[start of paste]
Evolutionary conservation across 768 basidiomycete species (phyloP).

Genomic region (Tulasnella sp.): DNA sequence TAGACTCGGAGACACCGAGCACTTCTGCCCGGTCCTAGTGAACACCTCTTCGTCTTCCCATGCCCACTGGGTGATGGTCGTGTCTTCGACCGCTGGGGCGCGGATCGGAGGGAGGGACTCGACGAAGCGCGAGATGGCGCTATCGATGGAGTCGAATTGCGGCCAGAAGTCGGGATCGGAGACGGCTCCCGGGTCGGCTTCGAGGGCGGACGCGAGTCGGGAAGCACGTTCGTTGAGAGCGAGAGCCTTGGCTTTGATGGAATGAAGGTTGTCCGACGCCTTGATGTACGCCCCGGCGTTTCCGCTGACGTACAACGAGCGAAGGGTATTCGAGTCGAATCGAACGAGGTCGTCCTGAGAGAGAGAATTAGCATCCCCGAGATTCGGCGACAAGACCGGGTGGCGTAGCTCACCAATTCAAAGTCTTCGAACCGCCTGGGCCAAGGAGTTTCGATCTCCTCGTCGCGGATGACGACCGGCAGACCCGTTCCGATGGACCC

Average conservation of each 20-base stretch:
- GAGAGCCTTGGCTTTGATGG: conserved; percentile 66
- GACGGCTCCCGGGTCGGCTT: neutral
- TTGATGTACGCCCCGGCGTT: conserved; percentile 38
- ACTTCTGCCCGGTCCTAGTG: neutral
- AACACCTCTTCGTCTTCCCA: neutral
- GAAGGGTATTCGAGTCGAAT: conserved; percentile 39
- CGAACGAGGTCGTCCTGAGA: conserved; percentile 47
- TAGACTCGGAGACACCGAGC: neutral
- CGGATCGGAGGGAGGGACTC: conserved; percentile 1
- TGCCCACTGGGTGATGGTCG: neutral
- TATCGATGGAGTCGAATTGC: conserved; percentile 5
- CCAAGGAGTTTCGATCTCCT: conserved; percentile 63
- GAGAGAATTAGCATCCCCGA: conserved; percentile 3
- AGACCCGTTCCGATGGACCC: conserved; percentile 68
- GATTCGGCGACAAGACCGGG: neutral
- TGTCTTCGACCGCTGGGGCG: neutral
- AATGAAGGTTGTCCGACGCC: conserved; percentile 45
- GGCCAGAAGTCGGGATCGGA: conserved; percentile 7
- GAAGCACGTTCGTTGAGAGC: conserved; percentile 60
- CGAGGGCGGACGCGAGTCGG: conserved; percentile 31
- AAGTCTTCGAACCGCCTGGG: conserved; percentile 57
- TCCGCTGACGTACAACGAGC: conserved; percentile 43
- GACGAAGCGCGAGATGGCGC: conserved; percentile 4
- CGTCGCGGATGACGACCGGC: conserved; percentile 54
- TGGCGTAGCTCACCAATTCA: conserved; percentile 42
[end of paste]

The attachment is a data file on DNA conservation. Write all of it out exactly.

Evolutionary conservation across 768 basidiomycete species (phyloP).

Genomic region (Tulasnella sp.): DNA sequence TAGACTCGGAGACACCGAGCACTTCTGCCCGGTCCTAGTGAACACCTCTTCGTCTTCCCATGCCCACTGGGTGATGGTCGTGTCTTCGACCGCTGGGGCGCGGATCGGAGGGAGGGACTCGACGAAGCGCGAGATGGCGCTATCGATGGAGTCGAATTGCGGCCAGAAGTCGGGATCGGAGACGGCTCCCGGGTCGGCTTCGAGGGCGGACGCGAGTCGGGAAGCACGTTCGTTGAGAGCGAGAGCCTTGGCTTTGATGGAATGAAGGTTGTCCGACGCCTTGATGTACGCCCCGGCGTTTCCGCTGACGTACAACGAGCGAAGGGTATTCGAGTCGAATCGAACGAGGTCGTCCTGAGAGAGAGAATTAGCATCCCCGAGATTCGGCGACAAGACCGGGTGGCGTAGCTCACCAATTCAAAGTCTTCGAACCGCCTGGGCCAAGGAGTTTCGATCTCCTCGTCGCGGATGACGACCGGCAGACCCGTTCCGATGGACCC

Average conservation of each 20-base stretch:
- GAGAGCCTTGGCTTTGATGG: conserved; percentile 66
- GACGGCTCCCGGGTCGGCTT: neutral
- TTGATGTACGCCCCGGCGTT: conserved; percentile 38
- ACTTCTGCCCGGTCCTAGTG: neutral
- AACACCTCTTCGTCTTCCCA: neutral
- GAAGGGTATTCGAGTCGAAT: conserved; percentile 39
- CGAACGAGGTCGTCCTGAGA: conserved; percentile 47
- TAGACTCGGAGACACCGAGC: neutral
- CGGATCGGAGGGAGGGACTC: conserved; percentile 1
- TGCCCACTGGGTGATGGTCG: neutral
- TATCGATGGAGTCGAATTGC: conserved; percentile 5
- CCAAGGAGTTTCGATCTCCT: conserved; percentile 63
- GAGAGAATTAGCATCCCCGA: conserved; percentile 3
- AGACCCGTTCCGATGGACCC: conserved; percentile 68
- GATTCGGCGACAAGACCGGG: neutral
- TGTCTTCGACCGCTGGGGCG: neutral
- AATGAAGGTTGTCCGACGCC: conserved; percentile 45
- GGCCAGAAGTCGGGATCGGA: conserved; percentile 7
- GAAGCACGTTCGTTGAGAGC: conserved; percentile 60
- CGAGGGCGGACGCGAGTCGG: conserved; percentile 31
- AAGTCTTCGAACCGCCTGGG: conserved; percentile 57
- TCCGCTGACGTACAACGAGC: conserved; percentile 43
- GACGAAGCGCGAGATGGCGC: conserved; percentile 4
- CGTCGCGGATGACGACCGGC: conserved; percentile 54
- TGGCGTAGCTCACCAATTCA: conserved; percentile 42